“Lying in my hospital bed and in my recovery months after, I held the burden of knowing they were alone grieving for Steph, worrying about me with my injuries, having to cope with us no longer being there and I could do nothing to help. Truthfully, they never recovered.

“Through shear determination I have returned to work after seven months. I have amended duties now; I can no longer perform the physical side of my role due to my arm and leg being held together with rods and bolts.

“Not to mention the embarrassment of my bowel incontinence and frequent urgency. Having a large part of your bowel removed due to the severity of the injury and internal bleeding has meant I do not have the respite to rely that I will not mess myself publicly.

“Where I was once a confident driver, I now question everything, every move other vehicles make. I am afraid it will happen again. ot an unreasonable fear considering that one night while driving home I found myself upside down struggling to breath, in the dark, cold and wet, my foot by my knee, my leg all floppy, hearing my dog crying and the terrifying silence from my wife despite my best attempts to wake her, the helplessness, not being able to tell the person on the 999 call anything other than crying for their help and telling them I don’t know what happened.

The case was heard at Cambridge Crown Court
The case was heard at Cambridge Crown Court

“It does not matter how safe our roads are, how much money is spent and what measures are put into place.

“No money or measures could compete with your decision. Your choice. Your journey now will be whatever the court decides. My journey is now carrying on, alone, a widow, not yet a mother, making room every day for the pain, uncertainty, fear, and loss.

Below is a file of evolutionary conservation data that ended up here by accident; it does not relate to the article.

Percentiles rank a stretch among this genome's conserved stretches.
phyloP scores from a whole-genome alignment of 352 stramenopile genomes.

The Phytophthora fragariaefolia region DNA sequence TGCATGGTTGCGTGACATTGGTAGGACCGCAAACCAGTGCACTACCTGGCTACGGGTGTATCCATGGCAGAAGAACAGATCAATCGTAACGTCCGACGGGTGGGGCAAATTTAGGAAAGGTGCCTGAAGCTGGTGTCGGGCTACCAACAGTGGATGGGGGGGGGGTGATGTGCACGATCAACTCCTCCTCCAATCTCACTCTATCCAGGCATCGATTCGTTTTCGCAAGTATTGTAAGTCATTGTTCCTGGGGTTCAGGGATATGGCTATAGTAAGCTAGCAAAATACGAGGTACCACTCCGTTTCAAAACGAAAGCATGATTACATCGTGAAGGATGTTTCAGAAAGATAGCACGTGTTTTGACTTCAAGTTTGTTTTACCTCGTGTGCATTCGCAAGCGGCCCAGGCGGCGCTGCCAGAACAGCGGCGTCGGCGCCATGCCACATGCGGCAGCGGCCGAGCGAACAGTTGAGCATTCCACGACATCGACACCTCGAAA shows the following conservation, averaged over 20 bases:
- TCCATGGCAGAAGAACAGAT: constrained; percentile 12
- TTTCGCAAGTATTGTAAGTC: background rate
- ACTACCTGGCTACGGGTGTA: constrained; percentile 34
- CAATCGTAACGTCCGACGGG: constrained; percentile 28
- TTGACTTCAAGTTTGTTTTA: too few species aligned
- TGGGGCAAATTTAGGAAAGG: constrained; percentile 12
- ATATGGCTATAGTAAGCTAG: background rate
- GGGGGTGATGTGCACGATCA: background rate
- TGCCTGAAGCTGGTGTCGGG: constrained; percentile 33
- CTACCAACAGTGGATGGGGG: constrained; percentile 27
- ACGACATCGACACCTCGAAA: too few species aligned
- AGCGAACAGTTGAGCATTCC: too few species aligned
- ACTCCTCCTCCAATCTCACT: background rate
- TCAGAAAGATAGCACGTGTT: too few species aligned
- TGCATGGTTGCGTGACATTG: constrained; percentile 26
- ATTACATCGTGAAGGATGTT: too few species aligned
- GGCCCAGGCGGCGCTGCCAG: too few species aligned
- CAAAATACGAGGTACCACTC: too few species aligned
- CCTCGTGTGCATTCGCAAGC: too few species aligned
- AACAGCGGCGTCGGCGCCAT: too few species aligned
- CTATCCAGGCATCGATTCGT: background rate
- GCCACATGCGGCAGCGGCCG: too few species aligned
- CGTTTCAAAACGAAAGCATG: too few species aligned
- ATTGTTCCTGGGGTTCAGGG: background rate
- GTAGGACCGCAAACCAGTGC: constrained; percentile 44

“I am grateful I did not die. I have another purpose. It is now my duty to keep the memory of my wife alive. To keep our family and friends connected to the love she gave. To keep burning bright the light and love she brought into this World.

“You never had the privilege of meeting Steph. This was your loss. Words truly are not enough to impress on you what a beautiful person Steph was and whatever I say, you will just think me biased, she was after all who I was supposed to spend the rest of my life with.

“We were inseparable, from the moment I met her I knew our lives paralleled; destined to create lives from our own. Your actions ripped that apart and have left a void so immense and extensive it feels as if the whole world could be sucked into it.

“Stephanie Rivers was a truly beautiful and generous person who would help any living being in any way she could and wanted nothing in return.

“Her love was pure and uncomplicated, just being in the same room as her would make you feel safe, happy and at peace.

“Sometimes it only takes the loss of one life for the world to feel empty and I, along with our family and friends will always be grateful for the difference that one life made.”

Read more

Wife of woman killed by Cambridgeshire drink-driver: ‘I do not want hate to destroy me’